BISBEE — Frustration from people trying to get appointments for the COVID-19 vaccine are being heard loud and clear by the county health department, and now steps are being taken to try to help residents get registered and vaccinated.

Cochise Health and Social Services Director Alicia Thompson reported to the Board of Supervisors work session last Friday a large number of residents are calling the health department to get information and voice their displeasure with the state site. For those without a computer or access to the internet, the problem is confounding as they may or may not get through to the state call-in line.

“Some of our community members are desperate to get the vaccine,” she said. “And they call us. We are overwhelmed with calls. Sometimes people can be on hold for 30 minutes at a time. We do try to help them set appointments.”

People who should be able to get registered are having problems and if they do manage to get registered, all the places where the vaccines are available are not showing up on the website.

Supervisor Ann English said she has heard from her constituents about the problem.

Chiricahua Community Health Clinics Inc. has offered Saturday vaccination drive-throughs and Copper Queen Community Hospital has had daily drive-through vaccination for those who are registered only. Tombstone, Benson and Sierra Vista also have drive-through vaccination sites for those who managed to get registered.

County Administrator Richard Karwaczka said, “We understand people’s frustrations.”

To counter the problem, Thompson’s team is working with the state to try to proide a direct line so Cochise County residents can get their appointments established though CHSS. She hopes to have the county call center up and running soon, but she has not heard back from the state. The county IT Department has taken the necessary steps to establish the link once the state allows it. And, there is a fast-track training session planned for staff, which will include borrowed staff from other departments.

The supervisors agreed to allow other departmental staff members to help CHSS as the department does not have enough staff to man the phones and keep up with other department duties.

Karwaczka said county staff cannot help people answer the questions on the state site.

English added, “Sometimes people want you to make decisions for them. But, we can’t do that. We’re only helping them get registered.”

Even more concerning is the lack of vaccine doses to cover the categories the state has opened. The state has expanded vaccinations to include those age 65 and older and the county has set a date of Saturday, Jan. 23, to open vaccinations for them, but whether or not people get them is still up in the air.

“A critical piece of information is we do not have enough vaccine for all these categories,” said Thompson. “We can’t get 10,000 doses of the vaccine. Every week we ask for more. Some weeks we only get 500. Our promise to you is that however many doses we receive, we will get them into the arms of our citizens.”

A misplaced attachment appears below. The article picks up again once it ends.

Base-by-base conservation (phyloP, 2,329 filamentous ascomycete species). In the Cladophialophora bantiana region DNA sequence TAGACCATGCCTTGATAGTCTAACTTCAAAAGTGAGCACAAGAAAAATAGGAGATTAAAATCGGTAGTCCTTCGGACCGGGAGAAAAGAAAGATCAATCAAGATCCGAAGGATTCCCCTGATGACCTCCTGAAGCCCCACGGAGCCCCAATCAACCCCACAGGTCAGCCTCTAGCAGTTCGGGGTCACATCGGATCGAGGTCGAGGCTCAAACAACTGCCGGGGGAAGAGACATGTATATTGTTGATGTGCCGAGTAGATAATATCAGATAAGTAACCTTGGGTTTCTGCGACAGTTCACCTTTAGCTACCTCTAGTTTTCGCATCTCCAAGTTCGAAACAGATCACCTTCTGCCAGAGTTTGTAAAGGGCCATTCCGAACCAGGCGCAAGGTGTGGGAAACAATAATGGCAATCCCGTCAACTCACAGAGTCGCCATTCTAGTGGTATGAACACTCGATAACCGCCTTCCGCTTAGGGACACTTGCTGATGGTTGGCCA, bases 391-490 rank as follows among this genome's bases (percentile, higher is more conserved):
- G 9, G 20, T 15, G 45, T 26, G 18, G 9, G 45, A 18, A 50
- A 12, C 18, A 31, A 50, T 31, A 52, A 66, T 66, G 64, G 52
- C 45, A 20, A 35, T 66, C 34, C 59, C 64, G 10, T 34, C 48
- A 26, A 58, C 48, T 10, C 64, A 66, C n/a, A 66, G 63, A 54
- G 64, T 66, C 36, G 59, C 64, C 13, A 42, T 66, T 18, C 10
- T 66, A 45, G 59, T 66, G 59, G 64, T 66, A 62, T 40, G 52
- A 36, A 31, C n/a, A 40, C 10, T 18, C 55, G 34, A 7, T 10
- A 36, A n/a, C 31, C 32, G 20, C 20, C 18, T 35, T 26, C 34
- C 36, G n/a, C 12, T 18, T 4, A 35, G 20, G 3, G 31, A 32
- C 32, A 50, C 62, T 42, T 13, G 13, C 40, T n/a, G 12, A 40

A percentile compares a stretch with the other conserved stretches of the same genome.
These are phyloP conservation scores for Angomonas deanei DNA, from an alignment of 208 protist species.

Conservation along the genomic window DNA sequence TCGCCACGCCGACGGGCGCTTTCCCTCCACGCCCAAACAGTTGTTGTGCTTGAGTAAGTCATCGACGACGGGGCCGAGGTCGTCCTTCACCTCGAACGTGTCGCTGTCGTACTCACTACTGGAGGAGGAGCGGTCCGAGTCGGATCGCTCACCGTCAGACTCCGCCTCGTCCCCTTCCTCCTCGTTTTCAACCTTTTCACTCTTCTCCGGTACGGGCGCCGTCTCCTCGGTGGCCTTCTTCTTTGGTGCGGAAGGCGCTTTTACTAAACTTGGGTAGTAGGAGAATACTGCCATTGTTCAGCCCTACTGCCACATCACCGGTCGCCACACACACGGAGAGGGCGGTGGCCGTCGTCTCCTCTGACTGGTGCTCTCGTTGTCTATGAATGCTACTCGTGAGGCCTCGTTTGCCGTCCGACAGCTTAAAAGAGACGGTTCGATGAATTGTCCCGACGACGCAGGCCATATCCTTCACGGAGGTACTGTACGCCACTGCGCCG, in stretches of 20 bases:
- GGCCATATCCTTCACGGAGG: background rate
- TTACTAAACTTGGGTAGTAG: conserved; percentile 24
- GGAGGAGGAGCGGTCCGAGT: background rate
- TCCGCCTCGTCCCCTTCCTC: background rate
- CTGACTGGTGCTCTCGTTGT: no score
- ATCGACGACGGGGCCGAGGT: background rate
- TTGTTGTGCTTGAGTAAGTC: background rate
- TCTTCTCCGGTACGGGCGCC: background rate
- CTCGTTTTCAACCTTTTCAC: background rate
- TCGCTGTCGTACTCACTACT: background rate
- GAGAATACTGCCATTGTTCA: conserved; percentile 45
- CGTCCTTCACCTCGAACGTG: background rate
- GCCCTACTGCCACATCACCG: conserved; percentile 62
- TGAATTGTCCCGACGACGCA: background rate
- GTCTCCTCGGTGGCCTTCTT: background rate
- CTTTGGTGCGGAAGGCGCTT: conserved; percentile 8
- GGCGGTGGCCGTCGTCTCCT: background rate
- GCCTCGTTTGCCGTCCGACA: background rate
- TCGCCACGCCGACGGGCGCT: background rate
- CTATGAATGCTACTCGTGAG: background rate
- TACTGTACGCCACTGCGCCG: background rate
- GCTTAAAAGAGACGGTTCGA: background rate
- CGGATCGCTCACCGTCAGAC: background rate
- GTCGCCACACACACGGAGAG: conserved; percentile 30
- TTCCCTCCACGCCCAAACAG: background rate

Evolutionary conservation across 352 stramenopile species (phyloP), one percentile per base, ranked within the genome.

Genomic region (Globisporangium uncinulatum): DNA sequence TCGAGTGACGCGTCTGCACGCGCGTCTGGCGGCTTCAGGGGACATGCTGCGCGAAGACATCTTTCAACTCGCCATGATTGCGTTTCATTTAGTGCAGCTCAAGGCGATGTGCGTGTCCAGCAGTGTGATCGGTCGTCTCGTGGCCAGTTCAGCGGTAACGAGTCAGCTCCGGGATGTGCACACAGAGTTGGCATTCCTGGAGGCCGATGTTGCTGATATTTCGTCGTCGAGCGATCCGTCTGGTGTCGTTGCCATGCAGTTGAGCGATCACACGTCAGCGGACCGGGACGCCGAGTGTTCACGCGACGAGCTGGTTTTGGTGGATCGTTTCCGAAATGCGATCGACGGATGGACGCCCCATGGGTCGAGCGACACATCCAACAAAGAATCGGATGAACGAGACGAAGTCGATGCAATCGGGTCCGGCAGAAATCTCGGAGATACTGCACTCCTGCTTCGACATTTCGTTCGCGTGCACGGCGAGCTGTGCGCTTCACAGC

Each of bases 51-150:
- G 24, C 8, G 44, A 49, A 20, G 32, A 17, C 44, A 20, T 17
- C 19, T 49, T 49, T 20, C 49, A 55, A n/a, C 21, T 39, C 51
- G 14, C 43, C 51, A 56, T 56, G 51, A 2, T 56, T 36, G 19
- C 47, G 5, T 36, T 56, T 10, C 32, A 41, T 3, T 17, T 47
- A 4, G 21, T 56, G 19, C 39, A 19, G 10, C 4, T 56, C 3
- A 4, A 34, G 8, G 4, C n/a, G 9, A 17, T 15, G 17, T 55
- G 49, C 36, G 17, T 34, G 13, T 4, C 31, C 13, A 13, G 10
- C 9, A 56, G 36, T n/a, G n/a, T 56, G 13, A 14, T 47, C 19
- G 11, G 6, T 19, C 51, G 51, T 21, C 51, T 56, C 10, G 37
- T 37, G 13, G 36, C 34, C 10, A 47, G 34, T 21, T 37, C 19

She told English and Supervisor Peggy Judd the state only sends the county so many doses and a certain number are retained so those who received their first shot from Dec. 22 through Jan. 8 will get their second doses as required for immunity.

“We can assure our community members we will have enough for that second dose,” she emphasized.

English stated, “People need to know we’re not getting the number of doses we ask for.”

The state orders the vaccine from the federal government and then distributes the doses to the counties. However, the counties may or may not get what they need to vaccinate all the people following the state-established phased order of priorities, Thompson said.

Right now, the state is in Phase 1B, which includes detention staff, teachers, childcare workers, those in protective services, critical industry workers, adults with high risk conditions in congregate settings, those 75 and over and soon those 65 and older. Workers will have to have proof of employment to show at their appointments even though the registration process on the state site asks pertinent questions that place people in the various categories.

One segment of the county population in need of vaccinations is personnel of the Border Patrol, Customs and Border Protection and Immigration and Customs, said Judy Lynn, director of Emergency Services. She met with other border counties and the leadership of the agencies recently. Personnel are supposed to be covered by the Veterans Administration, but she would like to be able to get the vaccine to cover them as soon as possible.

English said, “They cover a large portion of population and economy.”

Thompson reminded them, “We are continuing to be in substantial transmission. We average 150 new cases per day. We’re not out of the woods yet.”

She went on to say it was still imperative for people to get tested, wear masks in public, wash hands frequently and, if sick, stay home and quarantine.

“We’ll keep fighting this battle until we win,” said Thompson.